3. Assessment requires clearly defined objectives against which educational outcomes can be evaluated. Statements of desired educational objectives of baccalaureate skills, of the general education program, and ultimately of the baccalaureate degree, shall originate with, and be approved by, the faculty.
  4. Assessment strategies shall be developed in such a way as to ensure that they are consistent with the SIUE undergraduate curriculum and are integrated with, and integral to, the learning process of SIUE students.
  5. The assessment program shall be considered exploratory in its initial phase.
  6. The non-aggregated data gathered by the assessment committee shall remain confidential and shall be used for the purposes of assessment defined above.

The planning committee also recommended the hiring of a full-time faculty who would serve as a coordinator of assessment and be responsible for undergraduate assessment and program reviews. Additionally, the group recommended that a permanent group, the Committee on Assessment, be established to implement this new assessment strategy. The committee, appointed by the Faculty Senate in consultation with the Provost, was to be comprised of eight faculty members, one of whom was a liaison between the group and the Curriculum Council of the Faculty Senate. Additional members were to include representatives from Institutional Research, the Office of Admissions and Retention (later Instructional Services,) the academic deans, the coordinator of assessment, and two undergraduate students.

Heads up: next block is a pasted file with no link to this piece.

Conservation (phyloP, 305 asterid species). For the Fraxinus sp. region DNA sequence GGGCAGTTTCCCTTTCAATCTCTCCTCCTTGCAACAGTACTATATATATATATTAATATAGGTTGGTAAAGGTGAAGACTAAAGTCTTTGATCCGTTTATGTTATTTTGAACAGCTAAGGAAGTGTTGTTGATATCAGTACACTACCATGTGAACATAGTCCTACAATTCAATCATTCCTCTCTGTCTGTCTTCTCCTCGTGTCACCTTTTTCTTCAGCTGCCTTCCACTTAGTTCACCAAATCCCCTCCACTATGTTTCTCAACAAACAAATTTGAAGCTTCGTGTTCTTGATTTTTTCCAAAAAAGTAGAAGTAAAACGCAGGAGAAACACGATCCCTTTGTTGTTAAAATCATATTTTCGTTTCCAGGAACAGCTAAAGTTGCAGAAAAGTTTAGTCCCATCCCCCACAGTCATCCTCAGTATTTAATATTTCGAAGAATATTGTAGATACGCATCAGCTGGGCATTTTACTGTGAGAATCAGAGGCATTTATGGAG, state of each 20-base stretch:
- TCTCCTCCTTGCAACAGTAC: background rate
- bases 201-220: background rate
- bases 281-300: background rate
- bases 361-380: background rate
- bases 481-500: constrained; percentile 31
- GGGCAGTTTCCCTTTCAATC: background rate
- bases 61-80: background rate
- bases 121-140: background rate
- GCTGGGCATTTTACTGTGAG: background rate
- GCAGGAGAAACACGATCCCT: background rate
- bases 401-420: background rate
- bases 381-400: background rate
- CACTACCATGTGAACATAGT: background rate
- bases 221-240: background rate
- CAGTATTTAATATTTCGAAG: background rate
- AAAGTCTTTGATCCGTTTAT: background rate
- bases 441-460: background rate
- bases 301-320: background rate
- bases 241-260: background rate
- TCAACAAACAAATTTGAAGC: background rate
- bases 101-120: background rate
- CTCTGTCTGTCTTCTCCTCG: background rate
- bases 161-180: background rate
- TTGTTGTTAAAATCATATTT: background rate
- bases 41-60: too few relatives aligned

Many other recommendations impacting assessment and education at SIUE were made by this planning committee. It recommended that the University establish objectives for both general education and a baccalaureate degree. It also recommended that all undergraduate students complete a senior assignment in which "the student can exhibit a general education perspective while demonstrating proficiency in the major." These assignments were to be evaluated by faculty on how well the two areas meshed, and students were to be informed of the results. Departments were also to document results for program review purposes. By the fall of 1991, each program was to submit to the new Committee on Assessment the objectives of the major and of how the University's general education objectives relate to the major. Implementation of the program was to begin in 1992.

Additional recommendations included placement tests for incoming freshmen and transfer students and a "rising junior paper." This paper would be written by all students who had between 70 and 100 credit hours and would assess their writing and critical thinking skills. The "rising junior paper" requirement was dropped in 1994.

Since its formation, the Office of Undergraduate Assessment and Program Review has been responsible for conducting regular reviews of all undergraduate programs at SIUE. Typically, these have been done in seven-year cycles. The Office of Assessment has also managed the University's Senior Assignment program and Undergraduate Research Academy.